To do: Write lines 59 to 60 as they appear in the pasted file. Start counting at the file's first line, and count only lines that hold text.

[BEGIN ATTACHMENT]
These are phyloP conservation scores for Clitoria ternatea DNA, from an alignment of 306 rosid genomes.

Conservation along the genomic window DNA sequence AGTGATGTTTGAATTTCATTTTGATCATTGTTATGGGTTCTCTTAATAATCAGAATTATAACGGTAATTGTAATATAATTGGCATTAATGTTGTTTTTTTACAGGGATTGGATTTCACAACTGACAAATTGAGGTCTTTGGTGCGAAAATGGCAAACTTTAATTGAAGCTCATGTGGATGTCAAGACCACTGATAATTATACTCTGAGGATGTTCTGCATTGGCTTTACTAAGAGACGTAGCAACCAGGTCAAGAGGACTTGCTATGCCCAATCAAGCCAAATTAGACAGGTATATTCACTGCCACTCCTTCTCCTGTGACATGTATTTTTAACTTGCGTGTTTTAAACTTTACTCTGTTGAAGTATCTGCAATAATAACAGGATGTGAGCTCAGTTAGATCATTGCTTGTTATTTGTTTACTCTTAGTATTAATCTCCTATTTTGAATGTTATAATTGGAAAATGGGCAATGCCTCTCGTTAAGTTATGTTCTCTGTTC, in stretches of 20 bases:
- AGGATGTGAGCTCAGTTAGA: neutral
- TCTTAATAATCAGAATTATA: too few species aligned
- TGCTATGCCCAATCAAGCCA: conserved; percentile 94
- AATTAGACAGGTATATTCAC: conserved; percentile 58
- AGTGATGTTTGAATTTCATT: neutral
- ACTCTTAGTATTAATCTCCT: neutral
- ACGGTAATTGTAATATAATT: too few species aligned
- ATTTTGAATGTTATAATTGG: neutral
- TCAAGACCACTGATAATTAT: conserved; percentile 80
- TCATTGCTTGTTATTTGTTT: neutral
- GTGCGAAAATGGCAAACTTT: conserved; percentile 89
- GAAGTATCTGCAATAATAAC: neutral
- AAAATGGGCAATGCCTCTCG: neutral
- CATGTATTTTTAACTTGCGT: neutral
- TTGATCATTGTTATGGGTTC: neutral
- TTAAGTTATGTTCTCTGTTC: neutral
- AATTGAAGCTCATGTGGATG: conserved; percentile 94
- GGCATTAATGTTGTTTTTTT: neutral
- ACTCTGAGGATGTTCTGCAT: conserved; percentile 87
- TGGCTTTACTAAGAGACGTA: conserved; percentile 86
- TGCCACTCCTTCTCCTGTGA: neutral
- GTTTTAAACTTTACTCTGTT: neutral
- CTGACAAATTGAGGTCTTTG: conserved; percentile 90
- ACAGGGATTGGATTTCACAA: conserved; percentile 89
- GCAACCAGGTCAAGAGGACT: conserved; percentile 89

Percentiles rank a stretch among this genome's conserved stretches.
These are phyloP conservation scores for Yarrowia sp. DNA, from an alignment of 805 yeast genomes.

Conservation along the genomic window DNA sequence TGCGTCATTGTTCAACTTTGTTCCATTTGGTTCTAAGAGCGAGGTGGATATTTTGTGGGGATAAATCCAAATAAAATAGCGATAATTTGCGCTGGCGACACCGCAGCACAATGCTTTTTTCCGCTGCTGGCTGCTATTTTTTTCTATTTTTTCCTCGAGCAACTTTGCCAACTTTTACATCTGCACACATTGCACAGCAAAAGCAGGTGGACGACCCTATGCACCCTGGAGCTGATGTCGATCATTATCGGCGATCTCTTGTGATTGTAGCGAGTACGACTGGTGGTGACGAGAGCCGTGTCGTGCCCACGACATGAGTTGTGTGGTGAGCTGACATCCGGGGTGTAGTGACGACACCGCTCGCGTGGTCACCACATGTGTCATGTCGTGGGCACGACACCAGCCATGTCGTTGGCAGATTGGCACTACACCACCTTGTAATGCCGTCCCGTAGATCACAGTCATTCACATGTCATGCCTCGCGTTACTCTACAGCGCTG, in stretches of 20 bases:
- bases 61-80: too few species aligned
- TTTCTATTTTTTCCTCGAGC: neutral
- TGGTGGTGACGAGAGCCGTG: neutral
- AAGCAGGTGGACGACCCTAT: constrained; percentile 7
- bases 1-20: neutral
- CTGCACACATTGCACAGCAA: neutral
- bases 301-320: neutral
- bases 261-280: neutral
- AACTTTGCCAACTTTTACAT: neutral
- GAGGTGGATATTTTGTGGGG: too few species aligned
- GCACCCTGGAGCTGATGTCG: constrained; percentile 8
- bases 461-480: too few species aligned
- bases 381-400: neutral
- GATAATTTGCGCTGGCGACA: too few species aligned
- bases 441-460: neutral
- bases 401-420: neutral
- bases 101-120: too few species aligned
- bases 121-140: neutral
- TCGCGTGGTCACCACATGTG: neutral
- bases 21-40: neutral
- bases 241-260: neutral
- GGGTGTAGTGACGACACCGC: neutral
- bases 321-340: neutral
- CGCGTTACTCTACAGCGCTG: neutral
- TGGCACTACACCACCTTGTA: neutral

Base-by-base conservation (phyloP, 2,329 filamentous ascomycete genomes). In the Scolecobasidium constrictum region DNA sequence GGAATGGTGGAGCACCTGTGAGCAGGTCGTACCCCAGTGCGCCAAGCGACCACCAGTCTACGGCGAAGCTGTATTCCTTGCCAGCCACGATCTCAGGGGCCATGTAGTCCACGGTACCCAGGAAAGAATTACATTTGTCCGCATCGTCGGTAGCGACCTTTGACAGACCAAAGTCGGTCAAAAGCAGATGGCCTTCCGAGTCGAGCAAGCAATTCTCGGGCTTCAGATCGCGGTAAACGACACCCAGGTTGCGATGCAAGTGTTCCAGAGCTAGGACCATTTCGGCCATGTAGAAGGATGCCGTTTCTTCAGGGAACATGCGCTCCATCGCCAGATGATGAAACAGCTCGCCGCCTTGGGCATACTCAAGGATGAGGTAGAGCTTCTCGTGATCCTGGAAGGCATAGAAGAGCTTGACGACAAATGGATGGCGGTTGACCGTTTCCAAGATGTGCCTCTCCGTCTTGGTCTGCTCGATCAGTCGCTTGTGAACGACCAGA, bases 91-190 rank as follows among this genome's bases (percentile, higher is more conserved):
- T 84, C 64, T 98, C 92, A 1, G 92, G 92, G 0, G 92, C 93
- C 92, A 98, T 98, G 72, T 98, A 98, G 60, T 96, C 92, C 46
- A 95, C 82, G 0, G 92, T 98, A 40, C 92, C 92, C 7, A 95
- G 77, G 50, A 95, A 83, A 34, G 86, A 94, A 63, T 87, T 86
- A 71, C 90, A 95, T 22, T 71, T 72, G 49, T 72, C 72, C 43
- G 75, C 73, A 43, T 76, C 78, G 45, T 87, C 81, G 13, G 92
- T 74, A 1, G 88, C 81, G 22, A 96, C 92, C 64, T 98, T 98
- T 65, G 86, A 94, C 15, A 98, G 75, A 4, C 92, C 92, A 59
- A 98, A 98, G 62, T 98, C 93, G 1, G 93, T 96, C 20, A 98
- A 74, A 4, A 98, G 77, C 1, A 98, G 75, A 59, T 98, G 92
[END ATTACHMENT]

- A 95, C 82, G 0, G 92, T 98, A 40, C 92, C 92, C 7, A 95
- G 77, G 50, A 95, A 83, A 34, G 86, A 94, A 63, T 87, T 86